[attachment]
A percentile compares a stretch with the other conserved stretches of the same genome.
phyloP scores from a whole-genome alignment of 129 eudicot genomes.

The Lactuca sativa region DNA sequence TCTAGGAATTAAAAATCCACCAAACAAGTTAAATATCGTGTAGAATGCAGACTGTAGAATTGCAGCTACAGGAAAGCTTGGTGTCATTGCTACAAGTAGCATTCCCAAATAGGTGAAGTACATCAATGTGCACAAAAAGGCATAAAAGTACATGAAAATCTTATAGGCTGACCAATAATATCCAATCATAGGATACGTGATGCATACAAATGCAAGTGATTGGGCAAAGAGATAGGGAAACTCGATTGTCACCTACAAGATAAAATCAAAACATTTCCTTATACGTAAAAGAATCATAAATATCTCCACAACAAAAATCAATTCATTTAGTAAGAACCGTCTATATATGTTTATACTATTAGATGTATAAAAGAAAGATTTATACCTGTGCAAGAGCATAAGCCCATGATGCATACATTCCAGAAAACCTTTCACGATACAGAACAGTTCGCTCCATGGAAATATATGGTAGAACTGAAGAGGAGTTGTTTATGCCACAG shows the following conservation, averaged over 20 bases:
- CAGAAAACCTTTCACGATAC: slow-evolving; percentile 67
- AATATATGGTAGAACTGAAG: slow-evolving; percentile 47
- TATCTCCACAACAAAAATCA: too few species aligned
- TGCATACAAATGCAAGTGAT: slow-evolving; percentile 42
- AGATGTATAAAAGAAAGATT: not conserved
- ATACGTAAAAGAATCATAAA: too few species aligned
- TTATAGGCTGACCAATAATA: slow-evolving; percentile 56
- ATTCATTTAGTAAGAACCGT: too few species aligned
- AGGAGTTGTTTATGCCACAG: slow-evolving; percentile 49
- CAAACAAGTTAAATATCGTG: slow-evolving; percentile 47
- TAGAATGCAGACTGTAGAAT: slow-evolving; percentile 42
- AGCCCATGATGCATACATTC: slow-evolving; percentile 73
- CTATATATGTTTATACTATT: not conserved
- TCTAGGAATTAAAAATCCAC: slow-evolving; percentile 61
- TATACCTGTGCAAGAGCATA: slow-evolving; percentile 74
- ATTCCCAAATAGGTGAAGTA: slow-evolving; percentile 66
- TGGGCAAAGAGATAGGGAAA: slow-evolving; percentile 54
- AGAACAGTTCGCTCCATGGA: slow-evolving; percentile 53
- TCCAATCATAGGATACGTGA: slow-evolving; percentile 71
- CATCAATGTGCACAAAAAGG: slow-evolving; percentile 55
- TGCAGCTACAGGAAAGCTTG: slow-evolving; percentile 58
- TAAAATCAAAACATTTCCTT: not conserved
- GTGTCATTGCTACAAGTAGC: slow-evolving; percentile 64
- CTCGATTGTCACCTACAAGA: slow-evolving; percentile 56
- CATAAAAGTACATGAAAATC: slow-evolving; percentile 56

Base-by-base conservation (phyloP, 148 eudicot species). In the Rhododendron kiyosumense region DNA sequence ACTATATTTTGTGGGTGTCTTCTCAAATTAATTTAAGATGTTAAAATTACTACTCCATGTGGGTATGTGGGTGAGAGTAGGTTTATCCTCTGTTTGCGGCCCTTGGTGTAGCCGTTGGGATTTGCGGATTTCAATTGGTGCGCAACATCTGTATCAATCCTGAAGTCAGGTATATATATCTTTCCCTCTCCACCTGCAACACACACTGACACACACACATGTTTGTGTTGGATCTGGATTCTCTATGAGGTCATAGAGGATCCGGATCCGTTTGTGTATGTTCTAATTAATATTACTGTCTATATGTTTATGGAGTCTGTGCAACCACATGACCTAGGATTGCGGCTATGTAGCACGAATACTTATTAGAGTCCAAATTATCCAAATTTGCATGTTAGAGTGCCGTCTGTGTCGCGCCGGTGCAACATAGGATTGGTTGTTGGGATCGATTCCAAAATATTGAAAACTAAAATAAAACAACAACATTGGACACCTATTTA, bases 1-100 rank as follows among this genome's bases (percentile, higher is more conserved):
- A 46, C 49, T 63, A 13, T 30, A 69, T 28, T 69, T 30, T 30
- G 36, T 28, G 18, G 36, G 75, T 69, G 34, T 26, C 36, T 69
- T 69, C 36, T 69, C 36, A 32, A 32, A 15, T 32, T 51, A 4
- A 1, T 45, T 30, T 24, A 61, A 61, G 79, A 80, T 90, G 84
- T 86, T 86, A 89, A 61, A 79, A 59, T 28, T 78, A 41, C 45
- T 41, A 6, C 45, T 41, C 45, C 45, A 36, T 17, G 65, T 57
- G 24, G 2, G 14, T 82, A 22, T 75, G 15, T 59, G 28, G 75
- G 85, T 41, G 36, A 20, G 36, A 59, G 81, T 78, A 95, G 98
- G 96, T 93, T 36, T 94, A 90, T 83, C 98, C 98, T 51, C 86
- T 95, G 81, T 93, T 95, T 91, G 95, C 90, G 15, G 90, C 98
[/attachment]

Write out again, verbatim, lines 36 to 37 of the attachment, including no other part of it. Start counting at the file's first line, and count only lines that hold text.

- G 24, G 2, G 14, T 82, A 22, T 75, G 15, T 59, G 28, G 75
- G 85, T 41, G 36, A 20, G 36, A 59, G 81, T 78, A 95, G 98